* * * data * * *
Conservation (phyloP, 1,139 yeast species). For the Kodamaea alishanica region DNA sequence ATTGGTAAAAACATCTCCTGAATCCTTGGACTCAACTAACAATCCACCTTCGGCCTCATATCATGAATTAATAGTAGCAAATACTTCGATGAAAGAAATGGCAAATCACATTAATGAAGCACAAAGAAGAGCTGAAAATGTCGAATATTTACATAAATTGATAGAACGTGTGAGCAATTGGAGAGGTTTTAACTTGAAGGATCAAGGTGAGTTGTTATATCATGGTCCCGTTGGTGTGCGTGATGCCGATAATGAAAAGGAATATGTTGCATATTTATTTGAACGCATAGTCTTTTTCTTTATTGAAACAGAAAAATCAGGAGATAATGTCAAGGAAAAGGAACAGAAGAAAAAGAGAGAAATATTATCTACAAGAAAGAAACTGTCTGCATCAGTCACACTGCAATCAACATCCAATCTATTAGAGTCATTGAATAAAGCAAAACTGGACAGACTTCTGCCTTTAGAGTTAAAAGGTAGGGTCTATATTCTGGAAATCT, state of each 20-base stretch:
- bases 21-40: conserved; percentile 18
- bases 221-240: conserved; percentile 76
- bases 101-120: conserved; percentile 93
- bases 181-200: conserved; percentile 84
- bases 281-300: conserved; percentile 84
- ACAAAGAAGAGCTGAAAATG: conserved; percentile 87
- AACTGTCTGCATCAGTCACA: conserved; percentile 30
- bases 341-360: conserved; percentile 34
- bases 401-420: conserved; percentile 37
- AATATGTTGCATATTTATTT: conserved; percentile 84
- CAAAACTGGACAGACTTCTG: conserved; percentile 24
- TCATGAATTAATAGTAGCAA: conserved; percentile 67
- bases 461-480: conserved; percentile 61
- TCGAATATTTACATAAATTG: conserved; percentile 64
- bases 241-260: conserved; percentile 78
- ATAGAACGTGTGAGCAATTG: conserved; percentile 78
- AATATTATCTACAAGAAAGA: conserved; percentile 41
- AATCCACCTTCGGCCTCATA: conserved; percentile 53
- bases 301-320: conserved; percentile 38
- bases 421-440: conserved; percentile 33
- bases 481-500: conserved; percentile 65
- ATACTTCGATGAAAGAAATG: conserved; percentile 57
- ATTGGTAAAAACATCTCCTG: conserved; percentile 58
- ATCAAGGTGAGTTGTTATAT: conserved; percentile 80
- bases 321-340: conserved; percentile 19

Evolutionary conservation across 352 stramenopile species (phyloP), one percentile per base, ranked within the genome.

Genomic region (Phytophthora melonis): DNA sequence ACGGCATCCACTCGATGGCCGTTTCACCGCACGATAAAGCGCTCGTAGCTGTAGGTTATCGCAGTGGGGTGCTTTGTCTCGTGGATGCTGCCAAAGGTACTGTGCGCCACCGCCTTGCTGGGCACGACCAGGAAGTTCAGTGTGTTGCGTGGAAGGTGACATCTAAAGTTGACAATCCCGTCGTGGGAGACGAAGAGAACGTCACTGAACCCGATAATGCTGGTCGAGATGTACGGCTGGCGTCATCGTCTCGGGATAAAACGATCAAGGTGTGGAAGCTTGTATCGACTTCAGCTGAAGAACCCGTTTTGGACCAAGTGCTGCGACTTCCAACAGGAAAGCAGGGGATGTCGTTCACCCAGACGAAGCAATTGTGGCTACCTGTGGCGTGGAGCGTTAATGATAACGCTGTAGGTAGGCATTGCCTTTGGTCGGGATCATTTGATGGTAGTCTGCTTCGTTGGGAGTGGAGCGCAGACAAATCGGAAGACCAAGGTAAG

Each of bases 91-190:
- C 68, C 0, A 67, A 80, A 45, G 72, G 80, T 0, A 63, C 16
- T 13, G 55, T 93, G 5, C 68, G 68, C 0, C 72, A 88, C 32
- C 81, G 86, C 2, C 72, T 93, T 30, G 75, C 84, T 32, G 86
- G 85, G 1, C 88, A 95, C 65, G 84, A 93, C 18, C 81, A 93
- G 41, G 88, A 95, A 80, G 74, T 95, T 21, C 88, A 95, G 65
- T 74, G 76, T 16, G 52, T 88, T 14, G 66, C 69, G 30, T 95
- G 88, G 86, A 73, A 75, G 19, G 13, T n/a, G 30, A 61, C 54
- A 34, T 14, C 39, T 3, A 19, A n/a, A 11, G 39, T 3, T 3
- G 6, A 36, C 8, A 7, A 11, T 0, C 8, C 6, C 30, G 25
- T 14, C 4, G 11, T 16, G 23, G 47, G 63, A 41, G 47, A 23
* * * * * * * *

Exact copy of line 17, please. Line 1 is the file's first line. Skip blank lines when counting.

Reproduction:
- ATAGAACGTGTGAGCAATTG: conserved; percentile 78